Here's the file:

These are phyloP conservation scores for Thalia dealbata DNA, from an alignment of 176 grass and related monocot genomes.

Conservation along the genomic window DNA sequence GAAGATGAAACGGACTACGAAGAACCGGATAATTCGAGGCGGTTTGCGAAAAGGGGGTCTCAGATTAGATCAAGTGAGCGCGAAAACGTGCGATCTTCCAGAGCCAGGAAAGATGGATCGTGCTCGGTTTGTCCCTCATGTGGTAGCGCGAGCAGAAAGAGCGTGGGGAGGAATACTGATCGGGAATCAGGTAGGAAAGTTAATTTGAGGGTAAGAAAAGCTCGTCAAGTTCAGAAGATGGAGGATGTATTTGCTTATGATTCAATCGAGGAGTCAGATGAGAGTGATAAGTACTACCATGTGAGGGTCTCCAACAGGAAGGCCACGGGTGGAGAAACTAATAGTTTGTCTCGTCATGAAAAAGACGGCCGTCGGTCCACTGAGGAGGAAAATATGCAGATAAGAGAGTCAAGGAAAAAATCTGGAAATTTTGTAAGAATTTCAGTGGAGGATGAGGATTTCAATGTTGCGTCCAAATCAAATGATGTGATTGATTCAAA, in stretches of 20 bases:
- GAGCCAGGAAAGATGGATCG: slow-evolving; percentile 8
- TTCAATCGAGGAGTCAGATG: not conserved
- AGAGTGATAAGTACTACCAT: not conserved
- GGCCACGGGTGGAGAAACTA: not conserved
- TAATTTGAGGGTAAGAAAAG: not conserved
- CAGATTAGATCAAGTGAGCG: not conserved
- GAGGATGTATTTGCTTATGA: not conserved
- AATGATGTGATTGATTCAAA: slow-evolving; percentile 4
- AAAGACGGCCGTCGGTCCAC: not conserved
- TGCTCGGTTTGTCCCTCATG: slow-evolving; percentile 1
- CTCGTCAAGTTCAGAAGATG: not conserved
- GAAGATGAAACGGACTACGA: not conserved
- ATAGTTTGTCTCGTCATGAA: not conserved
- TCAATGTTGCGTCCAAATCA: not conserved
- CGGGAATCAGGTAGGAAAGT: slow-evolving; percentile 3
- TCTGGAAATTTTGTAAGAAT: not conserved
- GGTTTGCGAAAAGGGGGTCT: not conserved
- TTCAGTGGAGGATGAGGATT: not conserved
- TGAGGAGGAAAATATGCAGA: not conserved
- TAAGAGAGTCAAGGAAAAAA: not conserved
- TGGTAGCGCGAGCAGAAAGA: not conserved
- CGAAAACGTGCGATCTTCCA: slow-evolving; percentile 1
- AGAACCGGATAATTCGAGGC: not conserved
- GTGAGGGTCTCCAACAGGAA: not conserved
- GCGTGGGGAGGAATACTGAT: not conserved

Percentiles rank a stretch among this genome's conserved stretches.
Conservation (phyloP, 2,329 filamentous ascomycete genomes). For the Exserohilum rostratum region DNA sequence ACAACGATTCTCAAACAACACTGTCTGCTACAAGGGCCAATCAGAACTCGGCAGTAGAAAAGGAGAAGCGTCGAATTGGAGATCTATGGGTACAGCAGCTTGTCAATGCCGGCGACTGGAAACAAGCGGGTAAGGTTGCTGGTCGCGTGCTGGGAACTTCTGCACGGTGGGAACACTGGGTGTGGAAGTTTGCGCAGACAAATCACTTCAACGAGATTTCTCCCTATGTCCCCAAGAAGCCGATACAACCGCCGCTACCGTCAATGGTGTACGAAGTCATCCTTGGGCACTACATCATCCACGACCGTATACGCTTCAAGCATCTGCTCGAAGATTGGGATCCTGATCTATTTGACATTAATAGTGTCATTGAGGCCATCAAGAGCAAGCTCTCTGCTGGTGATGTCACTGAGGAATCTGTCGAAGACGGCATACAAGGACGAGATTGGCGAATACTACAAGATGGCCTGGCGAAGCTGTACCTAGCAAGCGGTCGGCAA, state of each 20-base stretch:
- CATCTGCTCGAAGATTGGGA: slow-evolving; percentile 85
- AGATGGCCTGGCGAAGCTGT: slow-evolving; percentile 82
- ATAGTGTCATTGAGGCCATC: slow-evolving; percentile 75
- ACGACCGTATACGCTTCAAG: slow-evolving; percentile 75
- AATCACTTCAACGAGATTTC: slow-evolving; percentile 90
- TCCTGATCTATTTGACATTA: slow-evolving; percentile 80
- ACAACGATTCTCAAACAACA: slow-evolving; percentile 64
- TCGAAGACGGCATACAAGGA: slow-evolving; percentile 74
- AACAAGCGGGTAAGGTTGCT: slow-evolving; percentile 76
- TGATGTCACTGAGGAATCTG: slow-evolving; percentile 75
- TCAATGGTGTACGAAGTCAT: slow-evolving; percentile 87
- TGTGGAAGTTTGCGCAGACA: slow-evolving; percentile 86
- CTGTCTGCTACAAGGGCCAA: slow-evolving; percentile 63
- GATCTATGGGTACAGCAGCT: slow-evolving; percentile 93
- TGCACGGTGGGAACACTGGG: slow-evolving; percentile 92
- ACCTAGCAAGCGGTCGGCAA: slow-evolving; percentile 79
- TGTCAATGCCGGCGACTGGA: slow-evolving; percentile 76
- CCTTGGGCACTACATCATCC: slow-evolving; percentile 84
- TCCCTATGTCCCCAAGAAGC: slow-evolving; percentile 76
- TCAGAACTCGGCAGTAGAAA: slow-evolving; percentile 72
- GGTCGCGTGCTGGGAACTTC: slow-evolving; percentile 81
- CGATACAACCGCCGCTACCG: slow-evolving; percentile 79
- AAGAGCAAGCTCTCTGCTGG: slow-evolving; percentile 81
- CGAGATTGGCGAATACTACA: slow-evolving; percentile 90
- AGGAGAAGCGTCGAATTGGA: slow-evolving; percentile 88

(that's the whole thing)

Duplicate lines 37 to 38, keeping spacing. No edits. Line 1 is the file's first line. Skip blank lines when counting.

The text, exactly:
- TCGAAGACGGCATACAAGGA: slow-evolving; percentile 74
- AACAAGCGGGTAAGGTTGCT: slow-evolving; percentile 76